The latest content and news from the Barbican. Book tickets at barbican.org.uk
The latest content and news from the Barbican. Book tickets at barbican.org.uk

Basquiat and Sport

Sport was an importance source of inspiration for Basquiat. You’ll be able to spot a few references to sports iconography and sportsmanship within his work, from boxing to baseball. Figures from black sporting history, particularly boxing, were a recurring theme for Basquiat, who watched important fights from a young age.

Jean-Michel Basquiat, Jack Johnson, 1982

Jack Johnson was the first African American world heavyweight champion. You’ll notice that the canvas has been draped and fixed to an industrial pallet – like a shrine to the boxer.

It’s a simple portrait – his arm raised in a moment of triumph. Or possibly a gesture to the raised fist of the Black Power movement. The crown above his head is a symbol you’ll see in many of Basquiat’s works and acts like the regal titles given to the distinguished jazz musicians such as ‘Duke’ Ellington.

Basquiat may well have been interested in Johnson’s complex personal life: he dealt with significant racial prejudice and was often profiled in the media for his relationships with white women.

Jean-Michel Basquiat, Jesse, 1983

Jesse relates to Jesse Owens, the black athlete who won four gold models in the 1936 Olympics. His name features alongside two Nazi swastikas, referencing the Berlin setting of the games, which Hitler saw as an opportunity to promote his concept of racial supremacy. Owens thwarted this idea by setting extraordinary world records.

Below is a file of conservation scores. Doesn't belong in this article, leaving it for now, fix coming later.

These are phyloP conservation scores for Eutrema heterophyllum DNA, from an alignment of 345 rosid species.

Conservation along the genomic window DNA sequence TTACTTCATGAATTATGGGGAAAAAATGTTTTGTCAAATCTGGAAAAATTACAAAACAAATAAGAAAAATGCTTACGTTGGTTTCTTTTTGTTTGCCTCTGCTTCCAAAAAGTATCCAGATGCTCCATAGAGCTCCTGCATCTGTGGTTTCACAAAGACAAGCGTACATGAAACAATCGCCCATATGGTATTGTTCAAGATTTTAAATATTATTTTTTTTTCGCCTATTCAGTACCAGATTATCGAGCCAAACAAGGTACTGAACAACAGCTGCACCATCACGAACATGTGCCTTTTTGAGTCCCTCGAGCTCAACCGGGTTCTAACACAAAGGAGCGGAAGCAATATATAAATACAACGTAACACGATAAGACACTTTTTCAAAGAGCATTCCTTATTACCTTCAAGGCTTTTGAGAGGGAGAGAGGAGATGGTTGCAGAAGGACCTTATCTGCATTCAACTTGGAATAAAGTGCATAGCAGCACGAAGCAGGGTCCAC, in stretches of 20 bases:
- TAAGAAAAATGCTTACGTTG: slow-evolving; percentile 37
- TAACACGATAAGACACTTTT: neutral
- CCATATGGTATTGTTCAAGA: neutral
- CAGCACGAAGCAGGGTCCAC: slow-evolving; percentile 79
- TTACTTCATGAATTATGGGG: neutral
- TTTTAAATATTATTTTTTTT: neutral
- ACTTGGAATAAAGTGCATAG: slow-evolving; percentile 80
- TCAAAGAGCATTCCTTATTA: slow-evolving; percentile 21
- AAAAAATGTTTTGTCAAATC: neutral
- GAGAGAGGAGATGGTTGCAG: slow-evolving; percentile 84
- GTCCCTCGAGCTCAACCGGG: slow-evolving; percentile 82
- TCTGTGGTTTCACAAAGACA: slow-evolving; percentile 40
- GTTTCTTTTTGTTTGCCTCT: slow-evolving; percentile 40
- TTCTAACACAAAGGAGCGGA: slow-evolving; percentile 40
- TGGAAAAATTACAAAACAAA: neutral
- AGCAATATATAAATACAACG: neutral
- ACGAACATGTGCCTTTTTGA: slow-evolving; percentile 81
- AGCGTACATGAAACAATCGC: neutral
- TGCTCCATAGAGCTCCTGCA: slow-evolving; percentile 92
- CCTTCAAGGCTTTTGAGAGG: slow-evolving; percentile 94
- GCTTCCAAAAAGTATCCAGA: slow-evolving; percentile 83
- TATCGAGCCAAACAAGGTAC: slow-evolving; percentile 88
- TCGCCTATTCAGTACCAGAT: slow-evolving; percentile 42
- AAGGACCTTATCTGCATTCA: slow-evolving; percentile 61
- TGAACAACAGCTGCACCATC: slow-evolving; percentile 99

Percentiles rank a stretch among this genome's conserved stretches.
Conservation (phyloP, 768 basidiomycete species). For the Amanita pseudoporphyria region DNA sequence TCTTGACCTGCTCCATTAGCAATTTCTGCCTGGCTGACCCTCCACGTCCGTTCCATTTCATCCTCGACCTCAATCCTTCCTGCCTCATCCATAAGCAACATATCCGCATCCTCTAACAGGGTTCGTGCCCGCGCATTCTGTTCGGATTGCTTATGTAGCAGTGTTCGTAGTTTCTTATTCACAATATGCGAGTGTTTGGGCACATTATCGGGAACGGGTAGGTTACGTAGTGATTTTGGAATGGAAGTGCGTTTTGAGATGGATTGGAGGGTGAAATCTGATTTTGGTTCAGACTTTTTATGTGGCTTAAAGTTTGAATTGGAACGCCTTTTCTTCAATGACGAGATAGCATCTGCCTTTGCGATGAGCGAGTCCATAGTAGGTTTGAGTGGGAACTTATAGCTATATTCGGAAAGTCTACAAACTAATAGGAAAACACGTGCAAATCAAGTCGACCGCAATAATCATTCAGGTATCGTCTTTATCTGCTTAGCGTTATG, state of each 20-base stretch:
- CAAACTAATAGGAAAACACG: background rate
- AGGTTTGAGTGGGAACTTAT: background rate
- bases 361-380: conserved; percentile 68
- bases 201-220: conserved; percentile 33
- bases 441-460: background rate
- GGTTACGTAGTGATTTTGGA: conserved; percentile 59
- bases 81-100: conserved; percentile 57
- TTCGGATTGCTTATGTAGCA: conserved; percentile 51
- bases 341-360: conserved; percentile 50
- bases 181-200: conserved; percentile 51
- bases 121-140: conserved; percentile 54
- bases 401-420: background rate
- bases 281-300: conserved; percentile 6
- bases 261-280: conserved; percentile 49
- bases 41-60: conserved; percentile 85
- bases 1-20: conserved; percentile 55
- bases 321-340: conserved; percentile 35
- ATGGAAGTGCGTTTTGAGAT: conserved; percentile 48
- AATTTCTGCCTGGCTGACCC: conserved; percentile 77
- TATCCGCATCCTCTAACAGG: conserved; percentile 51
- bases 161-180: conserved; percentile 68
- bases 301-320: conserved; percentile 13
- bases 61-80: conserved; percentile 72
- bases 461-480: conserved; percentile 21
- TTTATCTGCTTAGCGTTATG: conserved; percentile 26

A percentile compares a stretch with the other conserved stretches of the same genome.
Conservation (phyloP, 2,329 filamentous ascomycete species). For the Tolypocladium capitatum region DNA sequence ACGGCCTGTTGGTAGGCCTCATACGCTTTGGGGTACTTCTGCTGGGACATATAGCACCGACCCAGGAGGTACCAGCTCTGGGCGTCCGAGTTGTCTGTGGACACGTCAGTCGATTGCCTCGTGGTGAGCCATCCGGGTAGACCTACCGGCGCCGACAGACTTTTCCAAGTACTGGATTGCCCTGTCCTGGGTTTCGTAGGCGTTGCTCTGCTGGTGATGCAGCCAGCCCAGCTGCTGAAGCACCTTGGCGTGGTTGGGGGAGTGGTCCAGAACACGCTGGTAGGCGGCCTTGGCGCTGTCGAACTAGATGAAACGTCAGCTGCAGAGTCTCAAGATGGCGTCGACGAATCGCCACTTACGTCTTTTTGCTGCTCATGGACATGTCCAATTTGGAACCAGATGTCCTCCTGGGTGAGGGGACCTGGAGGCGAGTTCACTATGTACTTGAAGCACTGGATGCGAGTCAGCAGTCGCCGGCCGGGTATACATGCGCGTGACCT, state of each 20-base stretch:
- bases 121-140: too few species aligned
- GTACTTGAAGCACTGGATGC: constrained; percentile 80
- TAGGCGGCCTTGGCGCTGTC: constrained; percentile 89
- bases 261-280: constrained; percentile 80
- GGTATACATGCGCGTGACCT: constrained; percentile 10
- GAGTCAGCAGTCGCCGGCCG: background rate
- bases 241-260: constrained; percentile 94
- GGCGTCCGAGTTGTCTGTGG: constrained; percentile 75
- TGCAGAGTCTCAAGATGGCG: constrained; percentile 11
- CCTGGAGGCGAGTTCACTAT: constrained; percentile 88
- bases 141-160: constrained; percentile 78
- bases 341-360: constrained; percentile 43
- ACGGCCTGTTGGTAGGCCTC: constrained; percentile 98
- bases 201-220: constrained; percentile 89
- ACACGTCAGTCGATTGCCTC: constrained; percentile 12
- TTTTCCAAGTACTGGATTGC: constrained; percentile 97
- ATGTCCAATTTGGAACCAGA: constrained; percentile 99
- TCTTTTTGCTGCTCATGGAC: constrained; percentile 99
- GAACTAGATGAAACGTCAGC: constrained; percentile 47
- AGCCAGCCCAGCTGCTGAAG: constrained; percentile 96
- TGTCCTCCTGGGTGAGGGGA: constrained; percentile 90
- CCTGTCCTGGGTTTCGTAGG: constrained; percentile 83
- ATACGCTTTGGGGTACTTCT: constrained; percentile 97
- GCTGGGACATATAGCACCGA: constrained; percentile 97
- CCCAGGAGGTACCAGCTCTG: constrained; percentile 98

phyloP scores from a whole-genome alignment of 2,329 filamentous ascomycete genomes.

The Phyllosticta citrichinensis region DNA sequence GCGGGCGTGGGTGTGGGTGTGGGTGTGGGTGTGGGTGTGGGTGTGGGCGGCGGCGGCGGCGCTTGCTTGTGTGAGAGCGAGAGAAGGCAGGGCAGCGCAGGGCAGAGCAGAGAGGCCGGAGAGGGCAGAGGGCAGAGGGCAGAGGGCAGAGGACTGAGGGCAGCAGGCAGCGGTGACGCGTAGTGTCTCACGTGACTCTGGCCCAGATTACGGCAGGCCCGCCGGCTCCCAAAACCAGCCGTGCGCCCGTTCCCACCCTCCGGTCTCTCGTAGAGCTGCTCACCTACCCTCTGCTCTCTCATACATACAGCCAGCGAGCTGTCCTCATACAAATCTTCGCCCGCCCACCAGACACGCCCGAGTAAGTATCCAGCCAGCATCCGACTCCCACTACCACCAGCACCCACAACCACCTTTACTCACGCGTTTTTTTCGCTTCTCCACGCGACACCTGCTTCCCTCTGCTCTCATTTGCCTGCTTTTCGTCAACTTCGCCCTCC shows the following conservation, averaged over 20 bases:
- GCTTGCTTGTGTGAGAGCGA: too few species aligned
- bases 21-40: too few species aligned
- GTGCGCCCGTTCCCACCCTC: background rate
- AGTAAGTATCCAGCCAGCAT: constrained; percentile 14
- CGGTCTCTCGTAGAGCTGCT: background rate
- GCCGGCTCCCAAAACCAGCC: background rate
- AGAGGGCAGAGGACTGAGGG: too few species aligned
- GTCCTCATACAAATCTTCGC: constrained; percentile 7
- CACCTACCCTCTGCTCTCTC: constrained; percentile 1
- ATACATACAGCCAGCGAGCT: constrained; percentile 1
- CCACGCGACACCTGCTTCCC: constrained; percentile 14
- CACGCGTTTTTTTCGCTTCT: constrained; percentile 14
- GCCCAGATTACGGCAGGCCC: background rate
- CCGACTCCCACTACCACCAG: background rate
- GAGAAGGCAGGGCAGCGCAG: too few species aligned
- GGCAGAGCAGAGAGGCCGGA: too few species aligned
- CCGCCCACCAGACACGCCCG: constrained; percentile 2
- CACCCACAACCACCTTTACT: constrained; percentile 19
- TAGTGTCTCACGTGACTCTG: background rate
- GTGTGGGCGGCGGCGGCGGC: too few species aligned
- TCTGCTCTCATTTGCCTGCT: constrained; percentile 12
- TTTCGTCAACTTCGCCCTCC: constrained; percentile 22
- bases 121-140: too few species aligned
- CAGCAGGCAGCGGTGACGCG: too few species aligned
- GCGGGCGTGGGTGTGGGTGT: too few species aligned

This idea of supernatural talent is also seen on the multiple allusions to Superman characters, including ‘PERRY WHITE’ and ‘JIMMY OLSEN’. These act as a reminder of the anti-Nazi sentiments of the Jewish originators of Superman, Jerry Siegel and Joe Shuster, whose character first appeared in Action Comics in June 1938, two years after the Olympics and a year before the outbreak of the Second World War.

The fist at the top of the painting links Owen’s courage to that of Tommie Smith and John Carlos, the 200m runners who raised their gloved fists in the Black Power salute at the 1968 Olympics in Mexico.

 

We’ll be exploring more of Basquiat’s work throughout the exhibition – read more in our Basquiat collection: barbican.org.uk/explorebasquiat

Basquiat: Boom For Real takes place from 21 September–28 January 2018

Photo: ©Marcus J Leith

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